Human Rights and Peace Law Docket
INTERNATIONAL COVENANT ON CIVIL AND POLITICAL RIGHTS
G.A. Res. 2200 (XXI), 21 U.N. GAOR, Supp. (No. 16) at 52, U.N. Doc. A/6316 (1966). In force 23 March 1976 in accordance with Article 49. Entered into force for U.S. September 8, 1992 after consent to ratification by U.S. Senate, 138 Cong Rec S4783, and deposit by U.S. President with UN.
Considering that, in accordance with the principles proclaimed in the Charter of the United Nations, recognition of the inherent dignity and of the equal and inalienable rights of all members of the human family is the foundation of freedom, justice and peace in the world, ...
Recognizing that, in accordance with the Universal Declaration of Human Rights, the ideal of free human beings enjoying civil and political freedom and freedom from fear and want con only be achieved if conditions are created whereby everyone may enjoy his civil and political rights, as well as his economic, social and cultural rights,
Considering the obligation of States under the Charter of the United Nations to promote universal respect for and observance of, human rights and freedoms,
Realizing that the individual, having duties to other individuals and to the community to which he belongs, is under a responsibility to strive for the promotion and observance of the rights recognized in the present Covenant,
Agree upon the following articles:PART I
Article 1 • 1. All peoples have the right of self-determination. By virtue of that right they freely determine their political status and freely pursue their economic, social and cultural development.
2. All peoples may, for their own ends, freely dispose of their natural wealth and resources without prejudice to any obligations arising out of international economic cooperation, based upon the principle of mutual benefit, and international law. In no case may a people be deprived of its own means of subsistence. ...PART II
Article 2 • 1. Each State Party to the present Covenant undertakes to respect and to ensure to all individuals within its territory and subject to its jurisdiction the rights recognized in the present Covenant, without distinction of any kind, such as race, color, sex, language, religion, political or other opinion, national or social origin, property, birth or other status.
2. Where not already provided for by existing legislative or other measures, each State Party to the present Covenant undertakes to take the necessary steps, in accordance with its constitutional processes and with the provisions of the present Covenant, to adopt such legislative or other measures as may be necessary to give effect to the rights recognized in the present Covenant.
3. Each State Party to the present Covenant undertakes:
(a) To ensure that any person whose rights or freedoms as herein recognized are violated shall have an effective remedy, notwithstanding that the violation has been committed by persons acting in an official capacity; ...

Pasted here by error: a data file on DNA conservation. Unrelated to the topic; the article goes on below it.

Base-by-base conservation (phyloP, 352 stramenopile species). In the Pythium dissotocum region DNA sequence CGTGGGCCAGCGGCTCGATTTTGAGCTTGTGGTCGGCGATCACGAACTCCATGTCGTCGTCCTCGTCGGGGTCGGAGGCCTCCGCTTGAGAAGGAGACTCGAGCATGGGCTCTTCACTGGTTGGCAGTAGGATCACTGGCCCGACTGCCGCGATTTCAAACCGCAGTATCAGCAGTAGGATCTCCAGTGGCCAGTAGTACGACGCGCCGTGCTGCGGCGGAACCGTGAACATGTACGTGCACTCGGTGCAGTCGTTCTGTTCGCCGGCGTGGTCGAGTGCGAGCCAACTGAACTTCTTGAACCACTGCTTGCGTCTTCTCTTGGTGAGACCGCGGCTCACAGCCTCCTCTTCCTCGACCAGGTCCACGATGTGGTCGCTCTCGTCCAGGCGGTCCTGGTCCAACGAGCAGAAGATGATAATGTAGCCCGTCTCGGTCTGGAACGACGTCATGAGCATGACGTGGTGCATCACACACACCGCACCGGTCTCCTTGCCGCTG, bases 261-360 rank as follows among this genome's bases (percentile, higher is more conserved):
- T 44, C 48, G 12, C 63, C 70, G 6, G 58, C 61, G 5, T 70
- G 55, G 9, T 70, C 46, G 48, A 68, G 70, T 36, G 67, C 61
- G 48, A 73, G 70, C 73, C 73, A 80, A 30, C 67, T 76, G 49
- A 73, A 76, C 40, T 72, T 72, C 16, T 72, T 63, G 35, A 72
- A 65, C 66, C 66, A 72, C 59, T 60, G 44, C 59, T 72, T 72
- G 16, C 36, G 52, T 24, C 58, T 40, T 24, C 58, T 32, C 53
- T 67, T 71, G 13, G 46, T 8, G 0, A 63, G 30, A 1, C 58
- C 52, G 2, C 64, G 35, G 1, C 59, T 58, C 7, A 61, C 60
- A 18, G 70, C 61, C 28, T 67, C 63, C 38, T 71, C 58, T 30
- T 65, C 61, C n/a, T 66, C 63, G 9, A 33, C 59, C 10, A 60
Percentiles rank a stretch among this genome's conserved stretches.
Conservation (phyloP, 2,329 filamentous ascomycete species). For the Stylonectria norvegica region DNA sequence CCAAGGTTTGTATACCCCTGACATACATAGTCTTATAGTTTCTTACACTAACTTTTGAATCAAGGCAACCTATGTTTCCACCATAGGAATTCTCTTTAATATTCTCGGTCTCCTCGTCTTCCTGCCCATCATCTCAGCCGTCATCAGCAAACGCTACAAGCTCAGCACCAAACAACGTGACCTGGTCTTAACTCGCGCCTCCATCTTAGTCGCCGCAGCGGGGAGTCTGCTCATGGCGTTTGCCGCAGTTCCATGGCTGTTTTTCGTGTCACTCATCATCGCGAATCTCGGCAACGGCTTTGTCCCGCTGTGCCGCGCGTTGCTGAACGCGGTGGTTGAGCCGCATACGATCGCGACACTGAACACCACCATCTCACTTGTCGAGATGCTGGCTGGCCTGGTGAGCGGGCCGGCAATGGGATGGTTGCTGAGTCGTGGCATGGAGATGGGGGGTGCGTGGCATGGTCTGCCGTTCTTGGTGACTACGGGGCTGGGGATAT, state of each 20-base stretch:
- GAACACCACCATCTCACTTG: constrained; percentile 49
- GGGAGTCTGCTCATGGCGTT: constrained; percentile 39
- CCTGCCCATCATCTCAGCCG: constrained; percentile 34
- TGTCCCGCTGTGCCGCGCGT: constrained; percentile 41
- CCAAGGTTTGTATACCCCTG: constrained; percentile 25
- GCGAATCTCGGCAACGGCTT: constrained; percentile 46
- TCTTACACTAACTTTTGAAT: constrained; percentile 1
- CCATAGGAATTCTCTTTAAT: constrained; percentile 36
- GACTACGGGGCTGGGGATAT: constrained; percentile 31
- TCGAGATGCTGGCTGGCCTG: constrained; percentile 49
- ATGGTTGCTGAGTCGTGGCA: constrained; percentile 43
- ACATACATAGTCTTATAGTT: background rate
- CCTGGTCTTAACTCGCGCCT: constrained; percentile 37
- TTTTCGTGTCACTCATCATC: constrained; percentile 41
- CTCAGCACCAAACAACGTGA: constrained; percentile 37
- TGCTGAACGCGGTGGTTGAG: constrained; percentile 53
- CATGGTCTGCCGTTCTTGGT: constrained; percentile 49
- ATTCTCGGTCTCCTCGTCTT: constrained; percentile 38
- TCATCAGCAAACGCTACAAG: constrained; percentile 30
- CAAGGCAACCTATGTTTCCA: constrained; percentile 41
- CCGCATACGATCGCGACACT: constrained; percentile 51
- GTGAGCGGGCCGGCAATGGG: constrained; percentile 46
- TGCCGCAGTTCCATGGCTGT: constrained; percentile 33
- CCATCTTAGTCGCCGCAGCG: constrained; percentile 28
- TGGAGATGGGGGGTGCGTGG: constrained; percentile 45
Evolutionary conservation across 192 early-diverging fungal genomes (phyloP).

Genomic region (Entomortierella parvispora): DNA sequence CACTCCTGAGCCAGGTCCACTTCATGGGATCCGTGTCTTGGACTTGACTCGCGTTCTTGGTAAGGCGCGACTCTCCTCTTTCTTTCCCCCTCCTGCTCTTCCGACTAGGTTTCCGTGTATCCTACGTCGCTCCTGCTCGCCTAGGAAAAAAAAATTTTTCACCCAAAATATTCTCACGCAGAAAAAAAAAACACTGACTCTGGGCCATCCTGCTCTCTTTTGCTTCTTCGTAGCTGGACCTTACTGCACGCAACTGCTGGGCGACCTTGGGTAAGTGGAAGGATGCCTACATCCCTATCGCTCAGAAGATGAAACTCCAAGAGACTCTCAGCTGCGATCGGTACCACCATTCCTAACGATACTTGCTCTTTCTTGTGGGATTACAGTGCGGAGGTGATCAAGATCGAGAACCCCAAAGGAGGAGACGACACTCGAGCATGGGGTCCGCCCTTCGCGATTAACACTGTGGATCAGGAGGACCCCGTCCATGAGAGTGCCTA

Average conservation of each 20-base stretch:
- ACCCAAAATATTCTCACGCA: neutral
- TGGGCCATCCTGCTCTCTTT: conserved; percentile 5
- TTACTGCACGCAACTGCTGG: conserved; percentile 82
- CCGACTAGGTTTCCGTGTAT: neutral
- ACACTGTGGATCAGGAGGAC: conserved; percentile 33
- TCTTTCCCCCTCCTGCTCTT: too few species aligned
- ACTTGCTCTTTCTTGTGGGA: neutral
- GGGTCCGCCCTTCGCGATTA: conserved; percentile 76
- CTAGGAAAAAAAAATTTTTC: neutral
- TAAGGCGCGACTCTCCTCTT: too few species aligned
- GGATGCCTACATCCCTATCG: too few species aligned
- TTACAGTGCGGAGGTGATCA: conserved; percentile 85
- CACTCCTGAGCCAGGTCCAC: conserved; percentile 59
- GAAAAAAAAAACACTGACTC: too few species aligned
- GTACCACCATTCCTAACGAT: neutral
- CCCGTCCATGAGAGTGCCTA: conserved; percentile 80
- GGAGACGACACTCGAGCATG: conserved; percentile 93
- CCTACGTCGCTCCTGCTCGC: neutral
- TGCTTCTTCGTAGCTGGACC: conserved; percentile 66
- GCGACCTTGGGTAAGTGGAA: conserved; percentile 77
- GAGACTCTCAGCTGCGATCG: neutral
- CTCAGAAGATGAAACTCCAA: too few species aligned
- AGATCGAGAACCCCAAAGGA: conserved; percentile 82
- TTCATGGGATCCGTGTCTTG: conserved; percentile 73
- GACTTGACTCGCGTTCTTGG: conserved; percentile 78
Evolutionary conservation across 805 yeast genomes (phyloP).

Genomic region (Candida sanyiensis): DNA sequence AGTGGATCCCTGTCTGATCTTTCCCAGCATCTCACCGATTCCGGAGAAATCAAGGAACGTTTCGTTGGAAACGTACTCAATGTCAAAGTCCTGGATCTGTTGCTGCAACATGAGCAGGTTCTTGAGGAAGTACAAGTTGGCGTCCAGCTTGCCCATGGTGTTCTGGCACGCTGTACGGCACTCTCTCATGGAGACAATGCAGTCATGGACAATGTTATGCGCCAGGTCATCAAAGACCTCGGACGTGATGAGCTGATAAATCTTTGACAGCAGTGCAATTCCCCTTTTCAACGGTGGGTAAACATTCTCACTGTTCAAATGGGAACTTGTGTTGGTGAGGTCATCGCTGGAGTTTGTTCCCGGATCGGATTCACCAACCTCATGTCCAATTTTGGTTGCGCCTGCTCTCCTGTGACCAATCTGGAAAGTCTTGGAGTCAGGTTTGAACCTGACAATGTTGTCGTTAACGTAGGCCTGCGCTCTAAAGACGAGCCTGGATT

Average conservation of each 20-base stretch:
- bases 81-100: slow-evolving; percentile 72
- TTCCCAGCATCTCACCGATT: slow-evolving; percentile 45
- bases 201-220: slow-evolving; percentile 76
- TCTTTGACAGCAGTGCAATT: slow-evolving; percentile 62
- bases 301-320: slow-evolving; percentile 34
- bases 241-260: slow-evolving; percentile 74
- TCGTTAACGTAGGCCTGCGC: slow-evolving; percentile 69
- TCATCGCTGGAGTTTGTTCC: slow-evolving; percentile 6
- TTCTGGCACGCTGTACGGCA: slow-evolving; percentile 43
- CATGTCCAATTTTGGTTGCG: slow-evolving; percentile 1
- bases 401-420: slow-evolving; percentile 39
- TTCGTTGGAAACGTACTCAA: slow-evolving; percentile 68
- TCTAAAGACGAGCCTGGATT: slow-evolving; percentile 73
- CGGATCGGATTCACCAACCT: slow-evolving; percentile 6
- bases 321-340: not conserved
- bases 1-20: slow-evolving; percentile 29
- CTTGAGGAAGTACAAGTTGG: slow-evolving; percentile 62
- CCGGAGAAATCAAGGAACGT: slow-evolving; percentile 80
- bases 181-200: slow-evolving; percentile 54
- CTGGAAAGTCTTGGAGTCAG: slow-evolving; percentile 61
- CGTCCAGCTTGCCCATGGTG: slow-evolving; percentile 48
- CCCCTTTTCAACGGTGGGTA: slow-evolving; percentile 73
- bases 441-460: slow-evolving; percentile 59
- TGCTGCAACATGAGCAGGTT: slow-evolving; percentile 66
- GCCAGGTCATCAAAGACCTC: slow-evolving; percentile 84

(c) To ensure that the competent authorities shall enforce such remedies when granted.
Article 3 • The States Parties to the present Covenant undertake to ensure the equal right of men and women to the enjoyment of all civil and political rights set forth in the present Covenant.
Article 4 • 1. In time of public emergency which threatens the life of the nation and the existence of which is officially proclaimed, the States Parties to the present Covenant may take measures derogating from their obligations under the present Covenant to the extentstrictly required by the exigencies of the situation, provided that such measures are not inconsistent with their other obligations under international law and do not involve discrimination solely on the ground of race, color, sex, language, religion or social origin.
2. No derogation from articles 6, 7, 8 (paragraphs 1 and 2), 11, 15, 16 and 18 may be made under this provision. ...
Article 5 • 1. Nothing in the present Covenant may be interpreted as implying for any State, group or person any right to engage in any activity or perform any act aimed at the destruction of any of the rights and freedoms recognized herein or at their limitation to a greater extent than is provided for in the present Covenant. ...PART III
Article 6 • 1. Every human being has the inherent right to life. This right shall be protected by law. No one shall be arbitrarily deprived of his life. ...
5. Sentence of death shall not be imposed for crimes committed by persons below eighteen years of age and shall not be carried out on pregnant women.
Article 7 • No one shall be subjected to torture or to cruel, inhuman or degrading treatment or punishment. In particular, no one shall be subjected without his free consent to medical experimentation.